Anyone familiar with the recently launched Audi A7 Sportback will instantly recognise the interior of the A6 to all intents and purposes they are the same.
That means a curved dashboard that wraps round into the front doors, high-quality materials in the areas you most often touch and near millimeter-perfect craftsmanship.
Overall, the cabin is an enticing place to be; an appealing mix of curves and lines, and the sort of detailing Audi customers have come to expect, such as aluminium-look control knobs that are textured, so as to be more tactile to use.
Badstbner says the design team wanted to make the cabin as light and practical as possible, pointing to the narrow A-pillars and decent over-the-shoulder visibility as examples of this.
'The part-aluminium construction of the car means it is particularly lightweight, and we wanted to emphasise that through design,' he says. 'A light, airy cabin is one way of getting that message across.'
The latest edition of Audi's MMI function operating system is standard, as is two-zone climate control, while there's a huge extras list to enhance and customise the cabin.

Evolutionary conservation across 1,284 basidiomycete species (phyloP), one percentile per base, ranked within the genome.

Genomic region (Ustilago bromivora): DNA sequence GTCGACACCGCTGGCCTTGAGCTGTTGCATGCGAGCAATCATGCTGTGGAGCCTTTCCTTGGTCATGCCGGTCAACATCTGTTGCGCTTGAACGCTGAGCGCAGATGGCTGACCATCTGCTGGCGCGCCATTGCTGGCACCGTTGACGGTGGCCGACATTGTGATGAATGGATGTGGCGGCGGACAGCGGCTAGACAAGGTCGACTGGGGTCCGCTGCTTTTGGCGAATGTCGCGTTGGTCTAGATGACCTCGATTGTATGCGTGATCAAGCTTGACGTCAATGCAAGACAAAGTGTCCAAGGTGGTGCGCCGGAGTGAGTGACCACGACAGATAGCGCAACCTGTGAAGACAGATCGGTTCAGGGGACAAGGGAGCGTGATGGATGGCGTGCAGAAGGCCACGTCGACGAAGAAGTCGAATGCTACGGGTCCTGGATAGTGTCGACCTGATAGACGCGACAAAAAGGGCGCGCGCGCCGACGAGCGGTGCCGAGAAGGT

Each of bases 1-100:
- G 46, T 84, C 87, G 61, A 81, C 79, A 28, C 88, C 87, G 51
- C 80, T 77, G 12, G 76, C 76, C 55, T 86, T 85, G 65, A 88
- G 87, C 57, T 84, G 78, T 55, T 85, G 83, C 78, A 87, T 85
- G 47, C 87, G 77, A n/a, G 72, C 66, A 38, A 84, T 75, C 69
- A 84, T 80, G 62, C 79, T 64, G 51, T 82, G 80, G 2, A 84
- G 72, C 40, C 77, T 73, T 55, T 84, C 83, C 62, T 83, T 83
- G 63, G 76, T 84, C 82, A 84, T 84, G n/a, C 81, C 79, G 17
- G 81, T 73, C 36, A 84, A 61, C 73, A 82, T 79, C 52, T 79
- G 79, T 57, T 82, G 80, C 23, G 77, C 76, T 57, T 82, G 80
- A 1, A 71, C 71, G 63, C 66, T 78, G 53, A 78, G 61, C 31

Options range from a wood veneer finish to a variety of leather upholstery options, electric seats, a touchpad system to control MMI, Google Earth compatibility on the sat-nav and a state-of-the-art (and expensive) Bang & Olufsen sound system.
Interior photos of the Audi A6
Audi A6 1: click to enlarge
Audi A6 2: click to enlarge
Audi A6 3: click to enlarge
Audi A6 4: click to enlarge
Audi A6 5: click to enlarge
Audi A6 6: click to enlarge
'Technology has dripped down to the A7 from the A8, and now the A6,' says Badstbner. 'A6 customers will be getting the interior from the classes above.'
The boot is 530 litres, 10 litres up on the BMW 5 Series and 10 down on the Jaguar XF and Mercedes E-Class. However, the A6 comes as standard with split-folding rear seats a key differentiator from the BMW 5 Series and Mercedes E-Class.